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HandWiki. Proportional Cake-Cutting. Encyclopedia. Available online: https://encyclopedia.pub/entry/31456 (accessed on 03 August 2024).

HandWiki. Proportional Cake-Cutting. Encyclopedia. Available at: https://encyclopedia.pub/entry/31456. Accessed August 03, 2024.

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A proportional cake-cutting is a kind of fair cake-cutting. It is a division of a heterogeneous resource ("cake") that satisfies the proportionality criterion, namely, that every partner feels that his allocated share is worth at least 1/n of the total. Two assumptions are usually made when proportionality is discussed: The valuations of the partners are *non-atomic*, i.e., there are no indivisible elements with positive value. The valuations of the partners are *additive*, i.e., when a piece is divided, the value of the piece is equal to the sum of its parts.

proportionality
cake-cutting
cake

The cake is denoted by [math]\displaystyle{ C }[/math]. There are [math]\displaystyle{ n }[/math] people. Each person [math]\displaystyle{ i }[/math] has a value function [math]\displaystyle{ V_i }[/math]. A partition of the cake, [math]\displaystyle{ X_1\sqcup \cdots \sqcup X_n = C }[/math], is called *proportional* if:

[math]\displaystyle{ V_i(X_i) \ge V_i(C)/n }[/math] for every person [math]\displaystyle{ i \in \{1,\ldots,n\} }[/math].

For two people, divide and choose is the classic solution. One person divides the resource into what they believe are equal halves, and the other person chooses the "half" they prefer. The non-atomicity assumption guarantees that the cutter can indeed cut the cake to two equal pieces; the additivity assumption guarantees that both partners value their pieces as at least 1/2.

There are many ways to extend this procedure to more than 2 people. Each way has its own advantages and disadvantages.

**Last diminisher** is the earliest proportional division procedure developed for *n* people:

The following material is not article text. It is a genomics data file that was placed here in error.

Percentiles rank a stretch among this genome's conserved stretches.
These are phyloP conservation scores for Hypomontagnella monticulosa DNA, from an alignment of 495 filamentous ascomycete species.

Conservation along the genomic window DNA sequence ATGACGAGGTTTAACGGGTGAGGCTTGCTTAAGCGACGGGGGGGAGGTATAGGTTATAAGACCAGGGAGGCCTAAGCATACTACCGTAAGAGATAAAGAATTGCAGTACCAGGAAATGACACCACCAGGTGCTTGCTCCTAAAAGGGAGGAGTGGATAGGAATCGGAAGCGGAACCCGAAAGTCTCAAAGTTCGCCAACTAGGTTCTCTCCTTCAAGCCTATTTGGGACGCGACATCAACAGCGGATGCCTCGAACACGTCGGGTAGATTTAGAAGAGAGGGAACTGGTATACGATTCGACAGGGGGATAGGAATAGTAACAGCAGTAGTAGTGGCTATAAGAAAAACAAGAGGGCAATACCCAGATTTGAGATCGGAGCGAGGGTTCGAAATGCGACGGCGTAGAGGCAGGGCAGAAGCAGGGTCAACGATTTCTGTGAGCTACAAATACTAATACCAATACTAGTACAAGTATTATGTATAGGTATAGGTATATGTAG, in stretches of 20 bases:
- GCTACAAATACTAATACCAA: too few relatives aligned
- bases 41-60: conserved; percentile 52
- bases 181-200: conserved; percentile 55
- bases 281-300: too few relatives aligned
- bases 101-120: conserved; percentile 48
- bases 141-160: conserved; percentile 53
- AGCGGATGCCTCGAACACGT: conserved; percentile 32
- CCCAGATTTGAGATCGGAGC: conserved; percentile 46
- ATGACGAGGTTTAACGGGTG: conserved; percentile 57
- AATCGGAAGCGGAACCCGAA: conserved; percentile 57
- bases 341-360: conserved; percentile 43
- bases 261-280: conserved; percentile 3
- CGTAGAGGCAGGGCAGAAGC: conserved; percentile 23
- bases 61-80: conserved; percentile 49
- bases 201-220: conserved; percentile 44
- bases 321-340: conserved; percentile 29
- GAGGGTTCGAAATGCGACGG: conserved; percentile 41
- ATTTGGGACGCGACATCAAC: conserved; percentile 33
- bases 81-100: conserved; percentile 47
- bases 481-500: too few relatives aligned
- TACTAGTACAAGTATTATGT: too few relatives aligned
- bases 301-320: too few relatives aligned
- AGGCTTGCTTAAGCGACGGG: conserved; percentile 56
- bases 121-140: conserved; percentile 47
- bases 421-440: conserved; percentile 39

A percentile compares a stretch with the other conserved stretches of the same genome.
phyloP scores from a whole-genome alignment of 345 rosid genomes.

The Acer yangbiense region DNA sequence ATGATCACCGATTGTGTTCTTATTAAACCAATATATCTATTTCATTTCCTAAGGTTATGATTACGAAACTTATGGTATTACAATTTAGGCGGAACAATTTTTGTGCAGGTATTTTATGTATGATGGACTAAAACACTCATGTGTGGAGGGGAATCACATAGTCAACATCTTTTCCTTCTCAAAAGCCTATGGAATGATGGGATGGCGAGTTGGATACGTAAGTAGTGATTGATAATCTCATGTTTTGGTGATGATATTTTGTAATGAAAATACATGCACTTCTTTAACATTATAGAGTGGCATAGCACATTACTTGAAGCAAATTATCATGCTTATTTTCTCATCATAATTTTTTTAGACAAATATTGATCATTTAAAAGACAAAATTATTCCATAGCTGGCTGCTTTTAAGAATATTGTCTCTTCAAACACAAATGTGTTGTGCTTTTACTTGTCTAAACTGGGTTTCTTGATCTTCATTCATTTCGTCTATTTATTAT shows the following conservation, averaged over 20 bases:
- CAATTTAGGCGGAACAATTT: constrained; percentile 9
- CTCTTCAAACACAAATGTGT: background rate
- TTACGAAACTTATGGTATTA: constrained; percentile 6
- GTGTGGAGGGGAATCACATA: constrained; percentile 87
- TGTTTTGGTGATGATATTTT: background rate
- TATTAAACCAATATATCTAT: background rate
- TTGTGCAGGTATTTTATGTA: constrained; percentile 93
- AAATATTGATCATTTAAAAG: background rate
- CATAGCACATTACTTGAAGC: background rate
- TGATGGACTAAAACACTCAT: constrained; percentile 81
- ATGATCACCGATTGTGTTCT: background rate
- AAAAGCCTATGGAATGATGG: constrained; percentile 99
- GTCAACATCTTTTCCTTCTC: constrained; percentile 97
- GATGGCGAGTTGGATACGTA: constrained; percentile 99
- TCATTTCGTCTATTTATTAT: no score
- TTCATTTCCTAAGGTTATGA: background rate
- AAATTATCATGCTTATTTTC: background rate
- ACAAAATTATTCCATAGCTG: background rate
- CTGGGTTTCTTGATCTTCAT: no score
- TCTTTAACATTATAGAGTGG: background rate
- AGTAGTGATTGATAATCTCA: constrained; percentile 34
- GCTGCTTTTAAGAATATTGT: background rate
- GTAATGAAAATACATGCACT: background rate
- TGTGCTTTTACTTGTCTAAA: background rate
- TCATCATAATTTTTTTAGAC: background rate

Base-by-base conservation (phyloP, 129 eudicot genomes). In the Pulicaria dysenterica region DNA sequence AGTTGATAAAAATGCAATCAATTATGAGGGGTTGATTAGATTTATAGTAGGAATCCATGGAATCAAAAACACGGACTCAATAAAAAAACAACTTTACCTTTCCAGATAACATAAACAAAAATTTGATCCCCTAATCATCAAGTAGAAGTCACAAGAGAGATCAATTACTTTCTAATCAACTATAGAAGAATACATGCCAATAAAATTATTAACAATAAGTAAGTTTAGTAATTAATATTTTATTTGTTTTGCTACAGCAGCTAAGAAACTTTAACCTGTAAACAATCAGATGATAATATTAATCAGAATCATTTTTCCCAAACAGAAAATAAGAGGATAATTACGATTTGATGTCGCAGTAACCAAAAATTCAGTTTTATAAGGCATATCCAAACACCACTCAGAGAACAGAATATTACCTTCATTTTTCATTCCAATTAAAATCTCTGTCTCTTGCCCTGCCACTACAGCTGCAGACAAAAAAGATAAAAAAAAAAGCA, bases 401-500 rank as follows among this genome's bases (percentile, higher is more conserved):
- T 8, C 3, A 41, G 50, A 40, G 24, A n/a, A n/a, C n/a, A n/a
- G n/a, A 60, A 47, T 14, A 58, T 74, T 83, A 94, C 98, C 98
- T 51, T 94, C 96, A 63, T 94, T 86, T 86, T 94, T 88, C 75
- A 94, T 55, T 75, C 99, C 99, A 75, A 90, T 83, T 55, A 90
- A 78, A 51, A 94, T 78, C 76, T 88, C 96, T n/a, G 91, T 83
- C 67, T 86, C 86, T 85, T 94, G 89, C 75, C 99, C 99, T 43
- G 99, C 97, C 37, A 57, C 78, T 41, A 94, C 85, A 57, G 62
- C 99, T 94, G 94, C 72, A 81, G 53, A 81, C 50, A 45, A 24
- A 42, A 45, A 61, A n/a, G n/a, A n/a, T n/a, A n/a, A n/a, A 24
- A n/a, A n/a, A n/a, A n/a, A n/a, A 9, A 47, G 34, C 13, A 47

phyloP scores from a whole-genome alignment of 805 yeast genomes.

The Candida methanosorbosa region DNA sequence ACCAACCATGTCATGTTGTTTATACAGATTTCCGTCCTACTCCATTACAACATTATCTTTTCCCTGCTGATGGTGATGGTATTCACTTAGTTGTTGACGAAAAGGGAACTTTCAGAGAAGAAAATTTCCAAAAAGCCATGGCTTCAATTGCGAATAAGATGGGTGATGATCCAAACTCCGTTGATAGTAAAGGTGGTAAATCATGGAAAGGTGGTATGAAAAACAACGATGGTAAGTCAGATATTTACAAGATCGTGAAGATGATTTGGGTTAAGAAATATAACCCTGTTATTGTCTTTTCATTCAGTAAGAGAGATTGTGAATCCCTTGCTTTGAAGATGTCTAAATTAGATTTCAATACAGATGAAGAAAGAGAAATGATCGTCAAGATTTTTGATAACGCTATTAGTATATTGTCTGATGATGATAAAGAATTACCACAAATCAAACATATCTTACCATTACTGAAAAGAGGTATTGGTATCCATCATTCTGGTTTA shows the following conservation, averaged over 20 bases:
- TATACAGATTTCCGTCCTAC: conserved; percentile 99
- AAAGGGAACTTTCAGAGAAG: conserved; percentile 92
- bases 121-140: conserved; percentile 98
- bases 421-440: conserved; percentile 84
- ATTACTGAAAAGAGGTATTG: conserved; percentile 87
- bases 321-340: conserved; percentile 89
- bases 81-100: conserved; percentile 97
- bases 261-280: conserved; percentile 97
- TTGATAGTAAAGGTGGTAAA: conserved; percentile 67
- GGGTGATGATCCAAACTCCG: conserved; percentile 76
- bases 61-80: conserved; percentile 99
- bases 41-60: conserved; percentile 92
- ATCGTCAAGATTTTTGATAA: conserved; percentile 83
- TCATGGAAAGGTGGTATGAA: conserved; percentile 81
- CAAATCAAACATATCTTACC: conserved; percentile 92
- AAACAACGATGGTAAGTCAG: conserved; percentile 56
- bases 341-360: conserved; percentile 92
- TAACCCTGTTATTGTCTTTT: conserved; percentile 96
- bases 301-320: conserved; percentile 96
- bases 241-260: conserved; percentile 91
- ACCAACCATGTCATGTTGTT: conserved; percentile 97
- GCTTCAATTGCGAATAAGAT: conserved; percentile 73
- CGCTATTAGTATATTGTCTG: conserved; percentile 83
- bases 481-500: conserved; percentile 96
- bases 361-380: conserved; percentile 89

- One of the partners is asked to draw a piece which he values as at least 1/
*n*. - The other partners in turn have the option to claim that the current piece is actually worth more than 1/
*n*; in that case, they are asked to diminish it such that the remaining value is 1/*n*according to their own valuation. - The last partner to diminish the current piece, receives it.
- The remaining cake is then divided in the same way among the remaining
*n*− 1 people.

By induction, it is possible to prove that each partner following the rules is guaranteed to get a value of 1/*n*, regardless of what the other partners do. This is a discrete procedure that can be played in turns. In the worst case, [math]\displaystyle{ n\times(n-1)/2 = O(n^2) }[/math] actions are needed: one action per player per turn. However, most of these actions can be done on paper; only *n* − 1 cuts of the cake are actually needed. Hence, if the cake is contiguous then it is possible to guarantee that each piece is contiguous.

**Dubins–Spanier moving-knife procedure** is a continuous-time version of Last Diminisher.^{[1]}

- A knife is passed over the cake, parallel to itself, from one end to the other.
- A partner says 'stop' when they think [math]\displaystyle{ 1 / n }[/math] of the cake is to the left of the knife. Then the cake is cut and they get that piece.
- This is repeated with the remaining cake and partners. the last partner gets the remainder of the cake.

**Fink protocol** is an algorithm that continues the division to successively smaller "equal" portions.